Abstract: Abstract In Vanuatu (Oceania), small-scale farmers’ subsistence still largely relies on the sustainable use and maintenance of a wide-ranging biodiversity out of which root and tuber crops provide the bulk of daily subsistence. In neighboring countries, foreign influence since the first European contacts, further associated changes and the introduction of new crop species have induced a loss of cultivated diversity. This paper presents a baseline study of the diversity of root and tuber crops in ten communities throughout Vanuatu. In a context where the smallholders’ agrosystems are increasingly considered as key components for the global conservation of crop genetic resources, this study provides clues to better understand the effective roles of biodiversity in traditional agrosystems. It also provides insights on the rationale behind the constitution of agricultural portfolios and discusses how the cultivated diversity allows communities to cope with changes and pressures. The paper also shows that recently introduced crops neither seem to have compromised agricultural diversity nor drastically changed the agrosystems in Vanuatu. On the contrary, such crops are used by farmers to strengthen the resilience of their agrosystems. A discussion then presents the idea of continuity through change and novelty as a critical factor for resilience. The paper concludes by discussing the role of indigenous agriculture and culture in ensuring food security and in development strategies in a larger context.
      PubDate: 2016-09-01
      DOI: 10.1007/s10460-015-9657-0
      Issue No: Vol. 33, No. 3 (2016)
  • Priscilla Claeys: Human Rights and the Food Sovereignty Movement
    • Authors: Morgan L. Ruelle
      Pages: 737 - 738
      PubDate: 2016-06-14
      DOI: 10.1007/s10460-016-9708-1
      Issue No: Vol. 33, No. 3 (2016)
  • Jody Emel and Harvey Neo: Political ecologies of meat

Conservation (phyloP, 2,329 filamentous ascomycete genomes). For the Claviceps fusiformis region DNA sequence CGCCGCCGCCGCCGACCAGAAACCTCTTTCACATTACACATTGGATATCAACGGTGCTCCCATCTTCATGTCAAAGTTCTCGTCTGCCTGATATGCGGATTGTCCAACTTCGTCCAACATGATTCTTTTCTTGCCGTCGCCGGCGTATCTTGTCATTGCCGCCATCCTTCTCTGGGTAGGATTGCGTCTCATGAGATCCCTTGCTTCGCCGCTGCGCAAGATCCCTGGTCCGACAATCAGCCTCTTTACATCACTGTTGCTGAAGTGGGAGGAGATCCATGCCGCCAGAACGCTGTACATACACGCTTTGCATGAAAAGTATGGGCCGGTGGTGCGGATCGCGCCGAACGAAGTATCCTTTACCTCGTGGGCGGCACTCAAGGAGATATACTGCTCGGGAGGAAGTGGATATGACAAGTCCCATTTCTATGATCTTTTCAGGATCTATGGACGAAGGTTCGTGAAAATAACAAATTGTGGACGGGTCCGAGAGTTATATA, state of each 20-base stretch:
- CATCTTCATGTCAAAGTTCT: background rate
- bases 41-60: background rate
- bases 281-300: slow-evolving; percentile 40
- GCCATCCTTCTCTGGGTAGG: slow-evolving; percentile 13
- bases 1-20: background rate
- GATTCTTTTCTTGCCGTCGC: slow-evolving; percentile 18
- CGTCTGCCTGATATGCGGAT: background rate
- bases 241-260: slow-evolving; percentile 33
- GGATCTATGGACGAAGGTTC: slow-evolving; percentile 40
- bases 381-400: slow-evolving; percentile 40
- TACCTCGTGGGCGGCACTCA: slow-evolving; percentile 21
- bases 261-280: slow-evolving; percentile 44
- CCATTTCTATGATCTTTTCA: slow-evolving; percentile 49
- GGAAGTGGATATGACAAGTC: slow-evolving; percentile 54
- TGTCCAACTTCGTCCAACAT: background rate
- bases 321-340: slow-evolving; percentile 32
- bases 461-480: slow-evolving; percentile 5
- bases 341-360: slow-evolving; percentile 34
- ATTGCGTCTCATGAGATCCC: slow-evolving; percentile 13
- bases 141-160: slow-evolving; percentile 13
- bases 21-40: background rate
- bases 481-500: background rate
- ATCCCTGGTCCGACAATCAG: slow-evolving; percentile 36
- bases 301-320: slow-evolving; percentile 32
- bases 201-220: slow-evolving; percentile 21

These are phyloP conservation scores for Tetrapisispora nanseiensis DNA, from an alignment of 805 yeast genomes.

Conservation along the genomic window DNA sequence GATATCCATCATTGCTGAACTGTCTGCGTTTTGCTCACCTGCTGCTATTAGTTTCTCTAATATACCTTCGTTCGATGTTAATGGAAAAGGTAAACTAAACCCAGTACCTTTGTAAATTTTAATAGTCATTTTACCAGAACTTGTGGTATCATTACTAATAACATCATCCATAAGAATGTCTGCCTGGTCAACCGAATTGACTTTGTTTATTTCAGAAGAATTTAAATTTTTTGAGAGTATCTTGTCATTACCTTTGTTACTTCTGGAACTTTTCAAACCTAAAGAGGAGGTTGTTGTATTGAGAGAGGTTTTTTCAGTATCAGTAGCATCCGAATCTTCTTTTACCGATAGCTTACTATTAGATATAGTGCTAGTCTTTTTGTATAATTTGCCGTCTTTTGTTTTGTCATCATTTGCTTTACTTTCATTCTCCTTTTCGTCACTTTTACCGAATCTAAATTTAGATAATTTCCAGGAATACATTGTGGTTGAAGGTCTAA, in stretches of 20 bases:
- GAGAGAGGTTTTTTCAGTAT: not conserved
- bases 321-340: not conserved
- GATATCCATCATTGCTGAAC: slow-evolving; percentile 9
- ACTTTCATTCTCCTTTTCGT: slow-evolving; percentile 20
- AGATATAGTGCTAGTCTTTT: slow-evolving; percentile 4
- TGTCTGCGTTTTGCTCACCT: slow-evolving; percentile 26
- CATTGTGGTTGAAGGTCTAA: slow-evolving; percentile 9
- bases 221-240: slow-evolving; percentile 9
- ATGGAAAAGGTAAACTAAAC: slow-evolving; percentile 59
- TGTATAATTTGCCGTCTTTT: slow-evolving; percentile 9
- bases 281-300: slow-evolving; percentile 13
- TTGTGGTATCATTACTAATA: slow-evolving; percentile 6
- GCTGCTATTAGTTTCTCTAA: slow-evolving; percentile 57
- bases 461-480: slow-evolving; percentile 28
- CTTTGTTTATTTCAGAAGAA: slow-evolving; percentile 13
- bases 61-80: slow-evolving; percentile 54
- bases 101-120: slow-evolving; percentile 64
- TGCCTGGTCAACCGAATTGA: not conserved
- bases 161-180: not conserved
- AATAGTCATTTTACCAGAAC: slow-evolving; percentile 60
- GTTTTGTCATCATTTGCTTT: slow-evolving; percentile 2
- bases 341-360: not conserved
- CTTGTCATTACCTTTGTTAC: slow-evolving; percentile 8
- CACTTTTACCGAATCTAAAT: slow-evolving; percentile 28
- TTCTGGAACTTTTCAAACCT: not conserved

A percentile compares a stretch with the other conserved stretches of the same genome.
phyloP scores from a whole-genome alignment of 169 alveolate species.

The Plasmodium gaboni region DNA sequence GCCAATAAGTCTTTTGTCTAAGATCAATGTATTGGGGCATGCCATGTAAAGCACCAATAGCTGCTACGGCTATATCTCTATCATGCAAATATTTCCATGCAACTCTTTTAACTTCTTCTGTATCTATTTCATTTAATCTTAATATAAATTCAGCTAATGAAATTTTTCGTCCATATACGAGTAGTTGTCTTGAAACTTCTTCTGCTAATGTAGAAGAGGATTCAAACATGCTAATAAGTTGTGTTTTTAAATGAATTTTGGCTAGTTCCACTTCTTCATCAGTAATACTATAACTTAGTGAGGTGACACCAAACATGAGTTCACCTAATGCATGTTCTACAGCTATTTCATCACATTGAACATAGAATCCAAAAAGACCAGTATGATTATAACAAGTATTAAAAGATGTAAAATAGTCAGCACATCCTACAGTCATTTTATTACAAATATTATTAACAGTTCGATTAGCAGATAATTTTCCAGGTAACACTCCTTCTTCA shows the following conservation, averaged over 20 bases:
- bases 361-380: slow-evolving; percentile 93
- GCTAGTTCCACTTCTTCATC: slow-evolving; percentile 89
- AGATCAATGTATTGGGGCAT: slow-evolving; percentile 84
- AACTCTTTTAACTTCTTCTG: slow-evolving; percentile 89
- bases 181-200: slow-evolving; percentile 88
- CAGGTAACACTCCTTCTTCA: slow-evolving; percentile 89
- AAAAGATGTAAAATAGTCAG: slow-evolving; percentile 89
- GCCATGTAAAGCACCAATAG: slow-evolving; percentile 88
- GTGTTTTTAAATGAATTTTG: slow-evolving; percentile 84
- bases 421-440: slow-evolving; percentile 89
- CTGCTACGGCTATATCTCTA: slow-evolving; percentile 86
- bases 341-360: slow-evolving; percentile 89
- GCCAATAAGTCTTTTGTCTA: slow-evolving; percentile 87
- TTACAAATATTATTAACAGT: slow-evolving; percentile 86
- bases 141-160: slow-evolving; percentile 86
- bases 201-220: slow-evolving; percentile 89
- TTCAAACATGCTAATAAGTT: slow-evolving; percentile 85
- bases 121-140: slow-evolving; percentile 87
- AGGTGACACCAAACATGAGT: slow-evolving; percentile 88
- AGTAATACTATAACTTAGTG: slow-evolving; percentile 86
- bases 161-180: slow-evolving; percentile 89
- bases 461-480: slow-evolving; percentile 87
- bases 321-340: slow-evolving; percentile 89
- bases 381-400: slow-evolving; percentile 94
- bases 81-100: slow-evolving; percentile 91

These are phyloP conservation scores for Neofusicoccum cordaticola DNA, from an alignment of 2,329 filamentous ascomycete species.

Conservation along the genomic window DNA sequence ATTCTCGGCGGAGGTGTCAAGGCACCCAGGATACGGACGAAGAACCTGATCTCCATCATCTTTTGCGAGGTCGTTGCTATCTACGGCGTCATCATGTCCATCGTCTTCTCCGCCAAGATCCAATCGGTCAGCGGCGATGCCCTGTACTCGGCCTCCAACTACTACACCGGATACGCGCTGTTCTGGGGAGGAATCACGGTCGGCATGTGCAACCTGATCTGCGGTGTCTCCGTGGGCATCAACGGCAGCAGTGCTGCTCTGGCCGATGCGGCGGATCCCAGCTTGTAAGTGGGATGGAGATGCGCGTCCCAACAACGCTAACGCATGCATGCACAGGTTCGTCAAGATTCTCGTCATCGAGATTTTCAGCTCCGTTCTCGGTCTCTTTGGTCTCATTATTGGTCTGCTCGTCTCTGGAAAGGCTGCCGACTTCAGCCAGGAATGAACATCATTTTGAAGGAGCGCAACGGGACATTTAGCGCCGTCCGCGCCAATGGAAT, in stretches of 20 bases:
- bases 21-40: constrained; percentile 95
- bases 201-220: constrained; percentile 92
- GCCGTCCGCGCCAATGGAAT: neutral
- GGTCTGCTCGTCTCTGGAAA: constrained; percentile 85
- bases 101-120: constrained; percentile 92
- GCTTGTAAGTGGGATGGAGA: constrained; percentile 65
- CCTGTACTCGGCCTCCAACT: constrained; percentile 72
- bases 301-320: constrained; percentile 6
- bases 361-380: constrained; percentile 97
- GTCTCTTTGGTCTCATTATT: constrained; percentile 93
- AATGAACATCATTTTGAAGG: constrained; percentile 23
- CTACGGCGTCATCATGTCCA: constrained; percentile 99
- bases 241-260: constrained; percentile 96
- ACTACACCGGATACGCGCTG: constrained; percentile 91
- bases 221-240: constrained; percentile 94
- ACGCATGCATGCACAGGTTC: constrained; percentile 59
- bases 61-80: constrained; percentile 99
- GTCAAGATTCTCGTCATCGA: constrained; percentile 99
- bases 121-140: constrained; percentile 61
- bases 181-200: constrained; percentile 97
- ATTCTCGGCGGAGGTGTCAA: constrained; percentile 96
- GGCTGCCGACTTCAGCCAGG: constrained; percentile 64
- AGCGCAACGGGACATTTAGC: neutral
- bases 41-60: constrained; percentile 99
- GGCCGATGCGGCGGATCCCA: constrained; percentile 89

• Authors: Heide K. Bruckner
      Pages: 739 - 740
      PubDate: 2016-06-14
      DOI: 10.1007/s10460-016-9711-6
      Issue No: Vol. 33, No. 3 (2016)
  • James H. S. McGregor: Back to the garden: Nature and the Mediterranean
           world from prehistory to the present
    • Authors: Max Ajl
      Pages: 741 - 742
      PubDate: 2016-06-14
      DOI: 10.1007/s10460-016-9710-7
      Issue No: Vol. 33, No. 3 (2016)
  • Tetty Havinga, Frans van Waarden, Donal Casey (Eds.): The changing
           landscape of food governance: Public and private encounters
    • Authors: Margaret Bancerz
      Pages: 743 - 744
      PubDate: 2016-06-15
      DOI: 10.1007/s10460-016-9709-0
      Issue No: Vol. 33, No. 3 (2016)
  • Gesine Gerhard: Nazi hunger politics
    • Authors: Joshua Nasielski
      Pages: 745 - 746
      PubDate: 2016-06-15
      DOI: 10.1007/s10460-016-9712-5
      Issue No: Vol. 33, No. 3 (2016)
  • Books received
    • Pages: 747 - 749
      PubDate: 2016-06-20
      DOI: 10.1007/s10460-016-9713-4
      Issue No: Vol. 33, No. 3 (2016)
  • Institutional entrepreneurship and the negotiation and blending of
           multiple logics in the Southern Arizona local food system
    • Authors: Matthew M. Mars; Hope Jensen Schau
      Abstract: Abstract In this paper, we explore the entrepreneurial leadership strategies and routine work of actors located across a diverse array of organizational settings (i.e., farmers’ markets, community farms, community-supported agriculture programs, food and seed banks, local food print media) that combine to shape and sustain the Southern Arizona (AZ) local food system (LFS). We use the theoretical principles of institutional entrepreneurship and logic multiplicity to show how the strategies and routine work of local food actors at the organizational level combine to negotiate system-level meaning and structure within and across the Southern AZ LFS, which is an otherwise seemingly fragmented and contentious social space. We illustrate how the entrepreneurial work performed within multiple organizations and organizational types converge to form a hybrid (or blended) local food logic. Implications are discussed and recommendations for practice are proposed.
      PubDate: 2016-09-02
      DOI: 10.1007/s10460-016-9722-3